U.S. District Court Judge Eldon Fallon on Tuesday ruled that plaintiff attorneys can present as evidence a videotaped deposition from a Cleveland Clinic Cardiologist who has criticized how Merck handled the market withdrawal of the COX-2 inhibitor Vioxx in the first federal lawsuit related to the medication, the Wall Street Journal reports (Won Tesoriero, Wall Street Journal, 11/30). Merck withdrew Vioxx from the market in September 2004 over safety concerns and faces more than 7,000 lawsuits related to the medication in state and federal courts (American Health Line, 11/29). In the federal trial, plaintiff Everlyn Irvan Plunkett alleges that Vioxx caused the death of her husband, Richard Irvin, who experienced a fatal heart attack in 2001 after he took the medication for one month.

Deposition Detail

According a transcript of the videotaped deposition obtained by the Journal, Eric Topol, chair of cardiovascular medicine at the Cleveland Clinic, testified that short-term use of Vioxx increases the risk for cardiovascular events. Merck maintains that the use of Vioxx for less than 18 months does not increase risk for cardiovascular events. Topol testified that the results of four randomized studies indicate, “at four to six weeks after the start of (Vioxx) compared to naproxen, there is an over two-fold risk of serious events.” In previous trials, Merck has argued that naproxen, an older pain medication, has cardioprotective properties that explain the higher rate of cardiovascular events among study participants who took Vioxx compared with those who took naproxen. In his testimony, Topol said, “There are no data that I am aware of “that indicates naproxen has cardioprotective properties. Topol in 2001 co-wrote a study in the Journal of the American Medical Association that found Vioxx could cause cardiovascular events and later criticized how Merck handled the market withdrawal of Vioxx in the New York Times and the New England Journal of Medicine. Topol said he that he could not comment on his deposition, which currently is sealed. Kent Jarrell, a spokesman for Merck’s attorneys, said, “We’ve been asked by the judge to refrain from talking about specifics of the trial as it unfolds, and we are going to comply with that.” Plaintiff attorney Thomas Kline said that the “deposition speaks for itself and speaks volumes” (Wall Street Journal, 11/30/2005)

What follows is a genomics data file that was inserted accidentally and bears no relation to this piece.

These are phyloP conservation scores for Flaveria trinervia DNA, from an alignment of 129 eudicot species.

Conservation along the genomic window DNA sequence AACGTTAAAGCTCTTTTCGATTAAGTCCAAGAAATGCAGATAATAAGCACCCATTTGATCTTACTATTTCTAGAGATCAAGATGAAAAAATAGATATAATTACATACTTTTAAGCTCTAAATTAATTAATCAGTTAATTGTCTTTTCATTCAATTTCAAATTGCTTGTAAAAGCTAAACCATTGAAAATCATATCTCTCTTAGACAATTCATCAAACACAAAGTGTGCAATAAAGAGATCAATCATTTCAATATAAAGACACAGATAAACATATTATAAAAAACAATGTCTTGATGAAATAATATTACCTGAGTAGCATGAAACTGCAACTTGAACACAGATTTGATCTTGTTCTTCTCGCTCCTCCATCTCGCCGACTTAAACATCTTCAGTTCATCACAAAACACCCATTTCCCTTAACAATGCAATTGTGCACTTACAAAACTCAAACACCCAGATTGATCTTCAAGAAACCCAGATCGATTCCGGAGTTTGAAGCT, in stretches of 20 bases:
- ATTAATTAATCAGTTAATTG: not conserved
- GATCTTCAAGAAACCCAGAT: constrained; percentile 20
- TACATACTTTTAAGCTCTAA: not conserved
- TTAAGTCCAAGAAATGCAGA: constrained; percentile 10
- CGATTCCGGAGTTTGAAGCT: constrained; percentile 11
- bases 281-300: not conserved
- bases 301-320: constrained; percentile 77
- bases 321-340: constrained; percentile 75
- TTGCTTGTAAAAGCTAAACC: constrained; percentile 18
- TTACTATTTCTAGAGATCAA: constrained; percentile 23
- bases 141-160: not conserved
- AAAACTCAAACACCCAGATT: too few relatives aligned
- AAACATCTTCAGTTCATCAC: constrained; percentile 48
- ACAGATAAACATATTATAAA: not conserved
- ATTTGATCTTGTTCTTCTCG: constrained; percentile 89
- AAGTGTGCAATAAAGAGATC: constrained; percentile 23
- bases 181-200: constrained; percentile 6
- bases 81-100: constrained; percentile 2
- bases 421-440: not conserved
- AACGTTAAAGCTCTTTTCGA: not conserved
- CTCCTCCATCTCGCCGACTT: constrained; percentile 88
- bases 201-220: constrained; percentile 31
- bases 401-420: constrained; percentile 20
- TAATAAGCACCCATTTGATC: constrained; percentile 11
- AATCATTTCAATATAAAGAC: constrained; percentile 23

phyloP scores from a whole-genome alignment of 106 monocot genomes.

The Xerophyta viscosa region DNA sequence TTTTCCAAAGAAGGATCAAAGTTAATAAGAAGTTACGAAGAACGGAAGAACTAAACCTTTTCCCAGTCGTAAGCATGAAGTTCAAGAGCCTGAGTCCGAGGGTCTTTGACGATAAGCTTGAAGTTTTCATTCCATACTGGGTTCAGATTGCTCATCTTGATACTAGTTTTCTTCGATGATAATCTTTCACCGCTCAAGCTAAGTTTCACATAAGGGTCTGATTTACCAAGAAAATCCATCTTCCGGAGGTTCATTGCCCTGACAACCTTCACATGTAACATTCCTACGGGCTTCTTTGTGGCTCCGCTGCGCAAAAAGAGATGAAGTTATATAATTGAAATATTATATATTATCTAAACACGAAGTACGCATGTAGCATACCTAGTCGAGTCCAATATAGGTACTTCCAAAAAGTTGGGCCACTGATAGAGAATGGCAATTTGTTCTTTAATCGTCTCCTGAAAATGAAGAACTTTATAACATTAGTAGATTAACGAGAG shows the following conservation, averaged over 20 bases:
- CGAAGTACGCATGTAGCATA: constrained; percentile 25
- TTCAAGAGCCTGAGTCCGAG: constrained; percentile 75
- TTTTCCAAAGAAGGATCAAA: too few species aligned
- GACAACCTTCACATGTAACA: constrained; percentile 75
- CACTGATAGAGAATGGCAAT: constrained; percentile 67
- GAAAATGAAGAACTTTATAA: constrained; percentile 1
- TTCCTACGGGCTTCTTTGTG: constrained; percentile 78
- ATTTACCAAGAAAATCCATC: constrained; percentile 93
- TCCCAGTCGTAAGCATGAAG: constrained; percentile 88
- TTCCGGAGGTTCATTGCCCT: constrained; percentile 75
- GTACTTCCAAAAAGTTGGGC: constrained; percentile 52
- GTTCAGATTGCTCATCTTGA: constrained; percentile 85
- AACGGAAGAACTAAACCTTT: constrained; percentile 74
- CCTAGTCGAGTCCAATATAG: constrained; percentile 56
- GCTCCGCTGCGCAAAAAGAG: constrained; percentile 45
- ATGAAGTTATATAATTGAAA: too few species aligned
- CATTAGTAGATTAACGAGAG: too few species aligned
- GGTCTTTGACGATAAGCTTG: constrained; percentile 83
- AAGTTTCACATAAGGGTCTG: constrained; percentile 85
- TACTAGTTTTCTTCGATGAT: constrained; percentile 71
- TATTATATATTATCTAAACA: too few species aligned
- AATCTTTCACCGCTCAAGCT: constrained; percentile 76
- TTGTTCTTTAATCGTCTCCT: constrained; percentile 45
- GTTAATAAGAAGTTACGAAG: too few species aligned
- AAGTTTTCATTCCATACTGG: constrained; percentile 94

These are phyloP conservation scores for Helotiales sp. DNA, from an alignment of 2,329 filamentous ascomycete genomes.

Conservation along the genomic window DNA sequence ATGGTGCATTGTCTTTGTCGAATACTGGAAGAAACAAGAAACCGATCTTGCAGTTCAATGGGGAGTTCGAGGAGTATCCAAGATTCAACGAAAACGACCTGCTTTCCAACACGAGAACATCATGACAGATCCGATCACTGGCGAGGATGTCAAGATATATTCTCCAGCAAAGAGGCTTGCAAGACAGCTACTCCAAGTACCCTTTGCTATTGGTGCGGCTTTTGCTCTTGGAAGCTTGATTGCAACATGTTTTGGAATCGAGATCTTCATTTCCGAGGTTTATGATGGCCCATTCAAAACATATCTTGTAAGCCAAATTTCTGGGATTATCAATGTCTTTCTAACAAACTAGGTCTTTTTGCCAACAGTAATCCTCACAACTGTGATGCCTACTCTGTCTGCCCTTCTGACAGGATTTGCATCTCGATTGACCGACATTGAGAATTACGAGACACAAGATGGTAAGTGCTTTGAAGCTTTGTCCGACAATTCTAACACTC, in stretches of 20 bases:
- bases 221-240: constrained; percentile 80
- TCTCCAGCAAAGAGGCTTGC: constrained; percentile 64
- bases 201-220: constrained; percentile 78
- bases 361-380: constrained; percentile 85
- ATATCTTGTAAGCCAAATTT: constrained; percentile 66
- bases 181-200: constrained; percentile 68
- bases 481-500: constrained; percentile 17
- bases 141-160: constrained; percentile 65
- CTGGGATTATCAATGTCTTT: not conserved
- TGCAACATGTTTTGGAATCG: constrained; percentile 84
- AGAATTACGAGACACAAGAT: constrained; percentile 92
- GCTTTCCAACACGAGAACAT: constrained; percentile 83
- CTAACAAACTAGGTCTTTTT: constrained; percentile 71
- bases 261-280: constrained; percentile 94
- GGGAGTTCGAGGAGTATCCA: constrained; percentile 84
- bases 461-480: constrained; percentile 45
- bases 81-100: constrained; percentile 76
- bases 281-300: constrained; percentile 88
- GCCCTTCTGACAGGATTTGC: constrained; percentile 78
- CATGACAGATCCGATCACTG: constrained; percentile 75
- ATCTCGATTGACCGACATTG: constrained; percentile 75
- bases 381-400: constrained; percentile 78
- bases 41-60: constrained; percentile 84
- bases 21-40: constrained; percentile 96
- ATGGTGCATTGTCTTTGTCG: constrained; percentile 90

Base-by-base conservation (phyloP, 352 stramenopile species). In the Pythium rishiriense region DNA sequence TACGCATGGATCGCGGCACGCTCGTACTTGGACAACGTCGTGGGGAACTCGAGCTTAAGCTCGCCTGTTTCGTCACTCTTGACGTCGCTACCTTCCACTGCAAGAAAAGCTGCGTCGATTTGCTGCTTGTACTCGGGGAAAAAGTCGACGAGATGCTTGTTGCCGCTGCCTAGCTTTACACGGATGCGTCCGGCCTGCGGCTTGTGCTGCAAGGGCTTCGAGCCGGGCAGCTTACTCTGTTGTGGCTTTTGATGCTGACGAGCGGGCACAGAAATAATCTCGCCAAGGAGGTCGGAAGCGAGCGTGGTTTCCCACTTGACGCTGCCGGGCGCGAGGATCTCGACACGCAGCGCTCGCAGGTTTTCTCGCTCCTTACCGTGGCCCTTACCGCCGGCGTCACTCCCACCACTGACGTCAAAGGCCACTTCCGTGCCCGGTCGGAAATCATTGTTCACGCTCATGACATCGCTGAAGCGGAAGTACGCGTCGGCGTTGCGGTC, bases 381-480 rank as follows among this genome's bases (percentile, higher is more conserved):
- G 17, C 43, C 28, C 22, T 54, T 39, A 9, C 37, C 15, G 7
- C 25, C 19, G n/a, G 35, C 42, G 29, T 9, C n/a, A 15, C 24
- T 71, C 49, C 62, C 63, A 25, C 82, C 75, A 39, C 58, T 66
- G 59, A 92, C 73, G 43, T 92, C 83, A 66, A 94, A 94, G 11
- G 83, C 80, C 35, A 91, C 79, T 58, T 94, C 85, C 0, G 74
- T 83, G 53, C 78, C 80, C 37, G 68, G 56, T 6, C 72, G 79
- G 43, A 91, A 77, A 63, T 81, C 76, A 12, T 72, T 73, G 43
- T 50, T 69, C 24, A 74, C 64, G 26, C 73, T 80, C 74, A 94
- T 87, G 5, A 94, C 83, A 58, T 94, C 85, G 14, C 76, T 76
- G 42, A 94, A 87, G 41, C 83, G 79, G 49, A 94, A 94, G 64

Jury Selection, Opening Statements

Meanwhile, a jury was selected in the federal trial on Tuesday, and attorneys for both sides presented opening statements (Agovino, AP/Washington Post, 11/30/2005). The jury included four women and two men, as well as three male alternates (Belli, Houston Chronicle, 11/29). In his opening statement, plaintiff attorney Andy Birchfield said, “There was nothing that would have triggered a fatal heart attack” in Irvin other than Vioxx. Birchfield said that Merck was aware of safety concerns related to Vioxx before the launch of the medication and that the company made a “premeditated, financial decision” not to issue a warning to expedite FDA approval of the treatment (AP/Washington Post, 11/30). Merck attorney Phillip Beck said that Irvin was in his 50s and was a “little overweight” and the he “did not get enough cardiac exercise.” Beck added, “Mr. Irvin’s problem was not that he took Vioxx, but that he had coronary artery disease” (Freeley/Brubaker Calkins, Bloomberg/Philadelphia Inquirer, 11/30/2005). Later on Tuesday, Benedict Lucchesi – a professor of pharmacology at the University of Michigan who testified in the first two Vioxx lawsuits that reached trial – was called as the first witness (Wall Street Journal, 11/30/2005). “I believe that Vioxx can produce blood clots,” Lucchesi testified, adding, “I believe that Merck either was aware or should have been aware that this potential existed” (Houston Chronicle, 11/29/2005). NPR’s “Morning Edition” on Wednesday reported the “starkly different pictures” of Vioxx presented at the federal trial (Prakash, “Morning Edition,” NPR, 11/30).

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